I think it depends on what our economy does over the next year. If we continue to see a slowdown, gas could drop well under $2.50/gal., but if the markets stabilize any time before the election, I doubt it will go much below that.
The price of oil is inversely proportional to the fear that we might actually replace it as the universal transportation fuel.
At $2 per barrel extraction cost in Saudi Arabia, it could be dirt cheap, when we no longer need it.
It could happen soon, but I doubt if it could be totally replaced in less that ten years, anad it would take some serious commitments, which seem to be missing, because no one wants to jump on the wrong bandwagon, and have their hindparts handed to them on a platter.
The closer we get to eliminating the oil addiction the greater the incentive for OPEC to destroy the financial incentive to get the job done. When OPEC sees the end of their income stream expect the cartel to disintegrate into individual competitors for oil revenues, as they desperately search for customers.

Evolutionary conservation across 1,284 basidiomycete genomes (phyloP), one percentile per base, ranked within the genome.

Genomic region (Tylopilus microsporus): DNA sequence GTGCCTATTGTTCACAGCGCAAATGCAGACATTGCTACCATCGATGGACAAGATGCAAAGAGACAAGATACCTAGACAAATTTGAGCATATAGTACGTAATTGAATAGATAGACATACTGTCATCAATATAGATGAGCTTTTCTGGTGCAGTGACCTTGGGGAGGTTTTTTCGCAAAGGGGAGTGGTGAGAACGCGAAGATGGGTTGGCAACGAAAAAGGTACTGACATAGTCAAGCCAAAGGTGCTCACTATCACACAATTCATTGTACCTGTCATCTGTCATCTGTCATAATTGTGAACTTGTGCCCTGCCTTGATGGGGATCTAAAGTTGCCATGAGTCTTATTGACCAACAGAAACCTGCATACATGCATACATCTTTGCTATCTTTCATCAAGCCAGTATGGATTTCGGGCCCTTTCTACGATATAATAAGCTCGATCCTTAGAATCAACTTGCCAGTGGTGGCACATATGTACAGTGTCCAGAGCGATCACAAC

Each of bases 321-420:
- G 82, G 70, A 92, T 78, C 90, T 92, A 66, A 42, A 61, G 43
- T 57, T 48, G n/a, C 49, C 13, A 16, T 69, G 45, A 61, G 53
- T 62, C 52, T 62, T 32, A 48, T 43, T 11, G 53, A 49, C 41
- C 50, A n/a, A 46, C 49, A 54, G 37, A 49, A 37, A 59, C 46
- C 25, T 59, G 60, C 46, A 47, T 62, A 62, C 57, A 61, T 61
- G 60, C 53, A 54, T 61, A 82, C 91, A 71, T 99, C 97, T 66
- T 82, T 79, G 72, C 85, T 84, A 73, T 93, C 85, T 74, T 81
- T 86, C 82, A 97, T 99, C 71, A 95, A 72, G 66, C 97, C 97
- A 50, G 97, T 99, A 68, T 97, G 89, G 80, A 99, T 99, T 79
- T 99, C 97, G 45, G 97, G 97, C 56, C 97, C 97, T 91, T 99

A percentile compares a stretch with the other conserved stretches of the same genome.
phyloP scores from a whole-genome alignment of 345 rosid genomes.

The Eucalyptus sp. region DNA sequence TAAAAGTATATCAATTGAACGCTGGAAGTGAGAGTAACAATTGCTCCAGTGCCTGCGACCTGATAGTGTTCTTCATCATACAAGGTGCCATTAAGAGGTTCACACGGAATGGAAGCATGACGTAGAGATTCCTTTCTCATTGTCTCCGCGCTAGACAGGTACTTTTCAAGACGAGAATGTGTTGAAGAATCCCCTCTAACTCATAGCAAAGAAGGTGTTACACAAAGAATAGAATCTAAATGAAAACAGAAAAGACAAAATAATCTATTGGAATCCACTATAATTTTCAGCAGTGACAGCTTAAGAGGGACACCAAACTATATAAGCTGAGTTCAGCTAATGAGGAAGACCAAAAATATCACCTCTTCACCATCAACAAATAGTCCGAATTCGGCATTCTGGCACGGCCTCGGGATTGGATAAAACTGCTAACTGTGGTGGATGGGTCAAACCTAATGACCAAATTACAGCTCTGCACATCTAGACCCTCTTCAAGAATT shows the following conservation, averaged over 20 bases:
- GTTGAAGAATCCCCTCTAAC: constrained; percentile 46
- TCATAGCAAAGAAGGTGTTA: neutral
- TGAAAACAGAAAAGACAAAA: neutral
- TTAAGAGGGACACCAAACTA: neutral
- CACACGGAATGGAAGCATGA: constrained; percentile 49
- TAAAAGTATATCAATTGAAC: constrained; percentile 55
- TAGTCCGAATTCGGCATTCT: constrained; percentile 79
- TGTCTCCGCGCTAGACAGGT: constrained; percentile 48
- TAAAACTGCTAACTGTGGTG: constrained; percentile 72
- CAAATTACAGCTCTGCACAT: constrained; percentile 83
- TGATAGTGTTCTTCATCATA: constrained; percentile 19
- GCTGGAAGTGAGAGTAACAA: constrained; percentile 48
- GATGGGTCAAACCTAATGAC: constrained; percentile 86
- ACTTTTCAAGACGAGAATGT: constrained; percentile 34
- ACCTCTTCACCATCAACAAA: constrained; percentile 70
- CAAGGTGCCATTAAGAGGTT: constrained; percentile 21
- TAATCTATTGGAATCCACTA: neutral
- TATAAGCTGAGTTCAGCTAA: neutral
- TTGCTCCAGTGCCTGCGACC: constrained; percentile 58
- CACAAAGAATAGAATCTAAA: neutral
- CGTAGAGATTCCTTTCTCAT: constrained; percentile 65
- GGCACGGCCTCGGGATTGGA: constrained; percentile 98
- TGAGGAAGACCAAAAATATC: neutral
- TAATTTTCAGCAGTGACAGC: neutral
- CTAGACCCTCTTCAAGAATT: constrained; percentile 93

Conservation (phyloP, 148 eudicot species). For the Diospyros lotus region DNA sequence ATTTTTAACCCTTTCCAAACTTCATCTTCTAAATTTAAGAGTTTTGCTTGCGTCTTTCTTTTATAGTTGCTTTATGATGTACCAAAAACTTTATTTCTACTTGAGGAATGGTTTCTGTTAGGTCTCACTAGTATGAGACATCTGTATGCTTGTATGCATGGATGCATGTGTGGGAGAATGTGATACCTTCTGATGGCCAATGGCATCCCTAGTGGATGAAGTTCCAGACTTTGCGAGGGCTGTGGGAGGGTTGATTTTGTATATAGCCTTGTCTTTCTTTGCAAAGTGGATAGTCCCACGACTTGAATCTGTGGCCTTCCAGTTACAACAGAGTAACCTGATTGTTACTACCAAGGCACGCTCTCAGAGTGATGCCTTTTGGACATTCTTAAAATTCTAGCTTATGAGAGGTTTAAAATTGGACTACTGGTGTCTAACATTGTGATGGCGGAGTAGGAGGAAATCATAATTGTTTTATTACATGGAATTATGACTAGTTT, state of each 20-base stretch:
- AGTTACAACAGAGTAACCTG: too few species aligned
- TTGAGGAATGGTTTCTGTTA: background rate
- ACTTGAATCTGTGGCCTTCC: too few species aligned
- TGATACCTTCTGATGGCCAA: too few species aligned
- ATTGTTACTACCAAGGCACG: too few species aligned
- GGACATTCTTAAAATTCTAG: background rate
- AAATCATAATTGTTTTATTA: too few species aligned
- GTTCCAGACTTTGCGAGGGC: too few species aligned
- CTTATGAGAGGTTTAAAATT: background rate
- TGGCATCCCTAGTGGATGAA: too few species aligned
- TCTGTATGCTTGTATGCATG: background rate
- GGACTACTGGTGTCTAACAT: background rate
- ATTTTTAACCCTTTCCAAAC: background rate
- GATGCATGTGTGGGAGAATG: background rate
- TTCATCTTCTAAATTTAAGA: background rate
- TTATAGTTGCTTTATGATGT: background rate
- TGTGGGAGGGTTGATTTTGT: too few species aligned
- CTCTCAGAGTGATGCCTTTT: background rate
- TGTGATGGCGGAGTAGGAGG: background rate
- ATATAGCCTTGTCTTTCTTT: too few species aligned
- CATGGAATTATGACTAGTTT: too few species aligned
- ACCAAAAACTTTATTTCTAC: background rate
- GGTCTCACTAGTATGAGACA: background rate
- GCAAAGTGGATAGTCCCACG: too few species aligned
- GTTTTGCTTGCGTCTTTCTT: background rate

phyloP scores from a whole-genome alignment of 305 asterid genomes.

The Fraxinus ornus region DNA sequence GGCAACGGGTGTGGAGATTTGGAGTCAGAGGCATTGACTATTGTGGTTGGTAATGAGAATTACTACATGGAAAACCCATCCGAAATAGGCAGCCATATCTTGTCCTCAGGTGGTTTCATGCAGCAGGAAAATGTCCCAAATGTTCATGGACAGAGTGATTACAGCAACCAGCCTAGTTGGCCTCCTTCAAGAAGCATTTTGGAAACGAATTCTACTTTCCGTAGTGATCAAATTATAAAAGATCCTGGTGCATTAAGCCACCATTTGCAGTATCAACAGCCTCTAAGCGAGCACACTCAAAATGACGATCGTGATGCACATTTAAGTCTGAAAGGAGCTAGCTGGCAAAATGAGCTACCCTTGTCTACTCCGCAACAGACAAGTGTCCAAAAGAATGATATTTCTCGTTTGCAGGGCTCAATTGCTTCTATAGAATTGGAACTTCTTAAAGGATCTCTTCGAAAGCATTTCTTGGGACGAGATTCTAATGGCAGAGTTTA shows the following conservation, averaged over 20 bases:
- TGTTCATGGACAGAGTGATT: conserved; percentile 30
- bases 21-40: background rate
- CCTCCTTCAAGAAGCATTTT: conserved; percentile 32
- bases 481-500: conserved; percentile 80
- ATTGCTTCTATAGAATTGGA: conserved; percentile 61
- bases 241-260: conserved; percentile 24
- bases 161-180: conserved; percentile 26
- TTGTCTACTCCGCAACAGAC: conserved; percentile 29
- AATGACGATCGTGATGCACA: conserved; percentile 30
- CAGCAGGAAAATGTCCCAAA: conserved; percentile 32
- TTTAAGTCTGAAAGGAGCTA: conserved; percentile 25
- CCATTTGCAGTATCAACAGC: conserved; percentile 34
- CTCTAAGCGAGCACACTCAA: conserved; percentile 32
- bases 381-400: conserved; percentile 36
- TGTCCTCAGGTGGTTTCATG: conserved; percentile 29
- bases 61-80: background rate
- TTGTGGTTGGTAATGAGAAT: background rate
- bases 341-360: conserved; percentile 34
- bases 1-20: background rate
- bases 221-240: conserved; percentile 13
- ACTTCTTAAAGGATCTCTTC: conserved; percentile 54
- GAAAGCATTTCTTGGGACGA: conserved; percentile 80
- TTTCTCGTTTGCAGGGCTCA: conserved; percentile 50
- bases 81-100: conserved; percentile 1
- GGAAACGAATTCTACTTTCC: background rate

It will begin with a significant breakthrough in powertrains using conventional engines. 80% increases in vehicle mileage can be achieved through powertrains that recover energy and using capacitive storage of 1000 horsepower seconds of energy storage will allow engines to operate at their highest efficiencies or not operate at all.
I believe the pathway is in hydraulic drives, with infinitely variable in wheel drive motors that operate independently. Accumulators storing hydraulic fluid will provide sufficient energy for a single 0-80 acceleration event, while allowing for engine on engine off regeneration of storage losses and recovery of close to 90% of any braking energy.
A prototype could be built within the next 8 months. If the efficiency reaches expectations, all the pieces of the puzzle are in place.
The first transitional phase after powertrain implementation will be natural gas as a fuel, then as batteries become capable of better range, it's possible the transition will continue to the electric car. It may also become a combination of both, with interchangeable systems for city and highway applications.